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Multifunction platform

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Title: Multifunction platform  
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Subject: Inventions, Energy development
Collection: Energy Development, Inventions, Rural Geography, Women's Rights in Africa
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Multifunction platform

The Multifunction Platform (MFP) is a concept and a structure developed by UNDP and deployed in a number of West African countries, and Tanzania and Zambia. The idea has been to place an MFP in a village which, driven by a diesel engine, powers devices such as pumps and grain mills and generators. The UNDP has produced a number of reports on this project in Mali which can be accessed here. There are few independent analyses of the development impact of the concept of the multifunctional platform, but recently an article in the journal Energy Policy,which can be accessed here, provide a more nuanced view of programme achievements than impact assessments made public at earlier stages of the project.

The primary impact of the MFP has been on women's work (on reducing daily drudgery and opening up new opportunities in life) and the UNDP's deployment has been to women's organisations, with part local funding and part local grant.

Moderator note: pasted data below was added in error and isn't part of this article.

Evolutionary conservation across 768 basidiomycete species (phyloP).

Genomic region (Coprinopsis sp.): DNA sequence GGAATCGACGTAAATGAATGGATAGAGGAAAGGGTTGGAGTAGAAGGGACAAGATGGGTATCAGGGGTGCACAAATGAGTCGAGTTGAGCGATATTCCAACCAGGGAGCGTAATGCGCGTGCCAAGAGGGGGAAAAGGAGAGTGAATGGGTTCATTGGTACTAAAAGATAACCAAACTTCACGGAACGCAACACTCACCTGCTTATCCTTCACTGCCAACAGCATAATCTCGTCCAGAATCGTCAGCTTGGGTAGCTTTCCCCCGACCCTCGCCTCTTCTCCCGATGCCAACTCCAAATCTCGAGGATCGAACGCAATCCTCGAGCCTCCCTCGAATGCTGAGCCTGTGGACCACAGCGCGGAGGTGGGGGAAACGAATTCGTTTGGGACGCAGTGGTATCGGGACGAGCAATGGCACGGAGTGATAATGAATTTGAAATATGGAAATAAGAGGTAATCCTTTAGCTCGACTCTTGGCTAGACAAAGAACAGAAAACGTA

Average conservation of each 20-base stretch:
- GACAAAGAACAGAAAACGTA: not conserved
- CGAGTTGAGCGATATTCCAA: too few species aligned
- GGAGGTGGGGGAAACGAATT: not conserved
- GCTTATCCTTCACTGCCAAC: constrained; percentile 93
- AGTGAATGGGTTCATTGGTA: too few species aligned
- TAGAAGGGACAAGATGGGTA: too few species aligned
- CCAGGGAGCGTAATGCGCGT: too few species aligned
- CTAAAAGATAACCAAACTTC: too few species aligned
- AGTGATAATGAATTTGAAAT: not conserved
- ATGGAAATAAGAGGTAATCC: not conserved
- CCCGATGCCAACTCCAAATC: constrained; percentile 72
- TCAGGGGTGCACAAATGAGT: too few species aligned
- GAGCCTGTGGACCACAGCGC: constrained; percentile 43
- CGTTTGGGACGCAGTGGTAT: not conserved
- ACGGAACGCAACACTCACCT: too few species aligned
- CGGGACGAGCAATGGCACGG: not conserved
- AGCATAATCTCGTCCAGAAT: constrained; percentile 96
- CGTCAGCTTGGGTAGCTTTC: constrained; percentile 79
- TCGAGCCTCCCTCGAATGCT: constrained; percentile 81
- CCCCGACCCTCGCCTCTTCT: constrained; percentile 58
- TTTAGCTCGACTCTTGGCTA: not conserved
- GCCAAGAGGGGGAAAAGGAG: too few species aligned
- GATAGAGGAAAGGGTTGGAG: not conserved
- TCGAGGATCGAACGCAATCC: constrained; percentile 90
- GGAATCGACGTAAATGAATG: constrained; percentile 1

In places where Jatropha is grown, a device, powered by the MFP, can crush the Jatropha seed. The oil produced is suitable for running the diesel engine, allowing the MFP to produce fuel for its own operation. The company Mali Biocarburant has carried out a pilot with in a number of villages in Mali, as reported here. Also, The Mali Folke Centre has reported on its success in this field.

More recently, FACT Foundation has implemented a pilot programme in which biogas is used for co-fuelling MFP diesel engines. In five villages in Mali, biogas systems were installed and connected to the MFP diesel engines. As reported here, first results look promising, although further work is required to improve the management of the biogas systems.

Volunteers from Engineers Without Borders have been involved with assessment of some MFP projects, as reported here.

Whereas the UNDP's projects have involved substantial injection of foreign expert advice, a low budget self-initiated approach was in recent times taken in Kiliba, DRC at Farm of Hope, a project of Fondation chirezi. However, that project failed to materialise.

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